This is definitely one way that information gets skewed to the public. It’s no wonder that as parents we have no idea which way to lean in this whole situation.

      I for one, support the WA State PTA policy of not supporting work stoppage. I feel that both sides should be reasonable in their negotiations and try to come to a reasonable agreement so that our children can be in class on August 31.

      Signed — a concerned parent.

      • theresa Says:

        I did not hear the term student intern. I am not sure what a student intern is. I only heard the person described as a student. I would assume a student intern is someone who is in school in the district. A college intern would be referred to as an intern, wouldn’t they? If I was mistaken, I humbly apologize.

      • I Care Says:

        I am happy to hear a parent who shows interest in these negotiations. However, if you as a parent are wondering which way to lean in these negotiations, I would hope you’d lean towards the side which is trying to improve: class sizes, more teacher time to plan meaningful lessons for students, compensation to attract and retain quality teachers, and those who advocate for less administration control that hinders teachers from doing what they know best. Ask yourself who is an advocate for children. Is it an administrator who thinks they know what teaching entails or is it the teacher who spends at least 5.5 hours per day in your child’s presence?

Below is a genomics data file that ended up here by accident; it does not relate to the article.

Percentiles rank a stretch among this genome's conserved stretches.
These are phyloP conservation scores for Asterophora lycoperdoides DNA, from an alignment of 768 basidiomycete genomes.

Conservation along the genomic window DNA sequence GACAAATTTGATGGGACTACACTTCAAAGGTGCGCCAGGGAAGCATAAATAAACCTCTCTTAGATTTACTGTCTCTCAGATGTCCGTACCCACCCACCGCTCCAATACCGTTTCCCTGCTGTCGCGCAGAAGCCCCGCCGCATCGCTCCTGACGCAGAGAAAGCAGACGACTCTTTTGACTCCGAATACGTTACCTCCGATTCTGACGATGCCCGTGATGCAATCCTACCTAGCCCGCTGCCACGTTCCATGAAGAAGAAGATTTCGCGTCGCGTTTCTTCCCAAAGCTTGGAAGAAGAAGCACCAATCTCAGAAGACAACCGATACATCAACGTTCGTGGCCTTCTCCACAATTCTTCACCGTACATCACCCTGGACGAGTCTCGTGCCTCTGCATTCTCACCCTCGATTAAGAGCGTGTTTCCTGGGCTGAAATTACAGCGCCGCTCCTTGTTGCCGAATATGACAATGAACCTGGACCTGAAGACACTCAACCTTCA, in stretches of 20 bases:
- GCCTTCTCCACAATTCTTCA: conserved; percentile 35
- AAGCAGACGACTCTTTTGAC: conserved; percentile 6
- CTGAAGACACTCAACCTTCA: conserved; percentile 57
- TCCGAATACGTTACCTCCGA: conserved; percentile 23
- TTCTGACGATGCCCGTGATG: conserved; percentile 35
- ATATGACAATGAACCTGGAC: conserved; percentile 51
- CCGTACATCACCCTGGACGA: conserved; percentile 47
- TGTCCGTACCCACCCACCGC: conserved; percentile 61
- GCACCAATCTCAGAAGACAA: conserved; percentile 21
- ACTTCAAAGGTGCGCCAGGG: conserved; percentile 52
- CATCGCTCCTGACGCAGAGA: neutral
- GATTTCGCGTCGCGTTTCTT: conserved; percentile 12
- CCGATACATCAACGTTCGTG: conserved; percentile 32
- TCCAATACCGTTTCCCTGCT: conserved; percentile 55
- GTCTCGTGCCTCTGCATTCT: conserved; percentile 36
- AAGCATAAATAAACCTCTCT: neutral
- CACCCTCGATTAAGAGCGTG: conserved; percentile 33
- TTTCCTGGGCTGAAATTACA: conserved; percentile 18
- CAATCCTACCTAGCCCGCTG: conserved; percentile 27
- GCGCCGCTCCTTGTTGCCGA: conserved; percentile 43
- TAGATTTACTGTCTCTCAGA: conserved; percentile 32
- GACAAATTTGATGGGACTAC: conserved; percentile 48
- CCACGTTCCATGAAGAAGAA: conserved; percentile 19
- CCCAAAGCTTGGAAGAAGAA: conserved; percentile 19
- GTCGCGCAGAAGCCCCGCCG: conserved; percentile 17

Teachers may not always appear glamorous to the passing eye, but we know they are there continually working against many odds so your child and other children can be prepared for the future. Remember, that doesn’t come from those that delegate.